Dry white Bordeaux has become an endangered species of late, due in no small part to lofty pricing, as well as heavy competition from Southern Hemisphere wines such as New Zealand’s sauvignon blanc. But there’s a difference in this case. First, this wine is amazingly affordable. Second, it tastes nothing like a New Zealand sauvignon blanc, so you can easily put it into rotation with all of your other white wines. Or, put another way, you can have your cake and eat it, too!
The Graves (“grahv”) region of Bordeaux is on the left bank of the Garonne River, southeast of the city Bordeaux. Well known for its gravelly soils, the region includes the communes of Graves, Pessac-Leognan, and Sauternes, therefore is also known for having something of a trifecta of Bordeaux wines with its reds, dry whites, and sweet whites. It’s also home to first-growth Château Haut-Brion.
Aside from other (sauvignon) blancs of French origin, this Graves is different by virtue of its high percentage of sémillon. In fact, at 75 percent, it’s the majority of the blend, with the 20 percent sauvignon blanc and 5 percent muscadelle playing minor roles. In this wine, the sémillon provides the stuffing, the sauvignon blanc, the acids and structure, and the muscadelle, a touch of sweet melon to the final blend.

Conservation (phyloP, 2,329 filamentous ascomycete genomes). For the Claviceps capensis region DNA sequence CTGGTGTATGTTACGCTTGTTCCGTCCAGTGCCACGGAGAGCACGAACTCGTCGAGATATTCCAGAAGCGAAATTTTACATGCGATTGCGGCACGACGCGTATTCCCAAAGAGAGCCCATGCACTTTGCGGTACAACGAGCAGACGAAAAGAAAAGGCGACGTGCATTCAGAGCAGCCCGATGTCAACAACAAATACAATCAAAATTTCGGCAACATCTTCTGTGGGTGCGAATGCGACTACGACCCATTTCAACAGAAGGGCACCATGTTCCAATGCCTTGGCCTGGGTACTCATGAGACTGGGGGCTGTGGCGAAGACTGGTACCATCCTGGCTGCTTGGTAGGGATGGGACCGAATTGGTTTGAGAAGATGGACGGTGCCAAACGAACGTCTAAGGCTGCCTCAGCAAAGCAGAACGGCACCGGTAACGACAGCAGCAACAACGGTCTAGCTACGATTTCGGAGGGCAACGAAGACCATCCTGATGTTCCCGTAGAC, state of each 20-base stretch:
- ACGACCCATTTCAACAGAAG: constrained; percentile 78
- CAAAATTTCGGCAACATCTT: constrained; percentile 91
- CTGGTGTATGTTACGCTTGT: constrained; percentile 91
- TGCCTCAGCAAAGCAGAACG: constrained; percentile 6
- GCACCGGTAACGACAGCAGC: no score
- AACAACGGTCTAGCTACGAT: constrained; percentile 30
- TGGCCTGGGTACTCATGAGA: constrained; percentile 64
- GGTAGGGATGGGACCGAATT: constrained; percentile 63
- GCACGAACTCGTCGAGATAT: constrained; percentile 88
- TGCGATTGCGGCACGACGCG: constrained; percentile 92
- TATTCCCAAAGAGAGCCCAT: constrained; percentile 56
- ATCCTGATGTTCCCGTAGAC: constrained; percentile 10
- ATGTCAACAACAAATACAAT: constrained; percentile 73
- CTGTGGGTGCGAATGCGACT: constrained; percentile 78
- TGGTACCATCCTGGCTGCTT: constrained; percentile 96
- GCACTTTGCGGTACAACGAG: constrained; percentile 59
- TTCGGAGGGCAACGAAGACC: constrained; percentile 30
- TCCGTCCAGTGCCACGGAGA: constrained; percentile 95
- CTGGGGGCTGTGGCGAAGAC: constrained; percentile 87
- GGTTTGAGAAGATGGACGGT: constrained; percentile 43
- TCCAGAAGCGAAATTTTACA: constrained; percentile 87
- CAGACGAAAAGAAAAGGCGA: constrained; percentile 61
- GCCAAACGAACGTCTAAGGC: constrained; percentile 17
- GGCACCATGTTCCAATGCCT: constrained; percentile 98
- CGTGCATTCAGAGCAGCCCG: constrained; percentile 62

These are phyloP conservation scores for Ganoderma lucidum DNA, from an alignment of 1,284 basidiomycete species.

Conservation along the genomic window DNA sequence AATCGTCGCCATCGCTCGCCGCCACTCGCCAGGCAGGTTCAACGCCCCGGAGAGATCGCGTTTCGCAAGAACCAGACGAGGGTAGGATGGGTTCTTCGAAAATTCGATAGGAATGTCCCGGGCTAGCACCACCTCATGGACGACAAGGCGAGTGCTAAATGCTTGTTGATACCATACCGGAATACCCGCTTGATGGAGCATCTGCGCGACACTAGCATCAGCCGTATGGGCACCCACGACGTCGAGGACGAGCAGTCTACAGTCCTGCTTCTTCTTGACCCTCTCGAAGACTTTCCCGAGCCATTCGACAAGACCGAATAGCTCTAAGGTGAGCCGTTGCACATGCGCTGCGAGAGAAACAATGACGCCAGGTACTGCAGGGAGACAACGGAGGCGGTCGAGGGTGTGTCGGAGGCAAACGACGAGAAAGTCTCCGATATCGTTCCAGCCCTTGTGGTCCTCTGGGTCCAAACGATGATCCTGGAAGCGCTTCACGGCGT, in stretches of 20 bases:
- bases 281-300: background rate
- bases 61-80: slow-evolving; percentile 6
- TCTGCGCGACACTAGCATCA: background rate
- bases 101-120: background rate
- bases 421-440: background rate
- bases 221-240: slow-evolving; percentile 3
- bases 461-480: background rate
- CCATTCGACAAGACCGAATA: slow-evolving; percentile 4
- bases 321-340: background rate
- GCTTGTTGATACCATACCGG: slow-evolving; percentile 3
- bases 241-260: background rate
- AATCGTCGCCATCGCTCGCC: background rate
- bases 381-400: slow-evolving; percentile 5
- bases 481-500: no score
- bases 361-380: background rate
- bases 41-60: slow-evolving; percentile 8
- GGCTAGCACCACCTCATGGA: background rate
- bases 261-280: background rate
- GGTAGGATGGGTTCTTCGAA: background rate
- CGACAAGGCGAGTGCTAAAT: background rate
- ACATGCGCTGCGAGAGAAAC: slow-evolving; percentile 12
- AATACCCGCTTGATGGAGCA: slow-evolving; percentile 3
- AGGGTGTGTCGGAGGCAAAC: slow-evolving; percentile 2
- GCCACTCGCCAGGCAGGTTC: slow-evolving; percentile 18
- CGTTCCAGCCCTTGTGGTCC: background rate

Although it’s dry on the palate, there is a definite sense of lovely sweet, ripe fruit in both the nose and mouth, making this Graves a great counterpoint to many higher-acid wines, such as most New World sauvignon blancs. Touches of melon and citrus flavors compliment almost any meal, from shellfish to sandwiches to fish or chicken in light sauces. Under $15; at the Wine Exchange.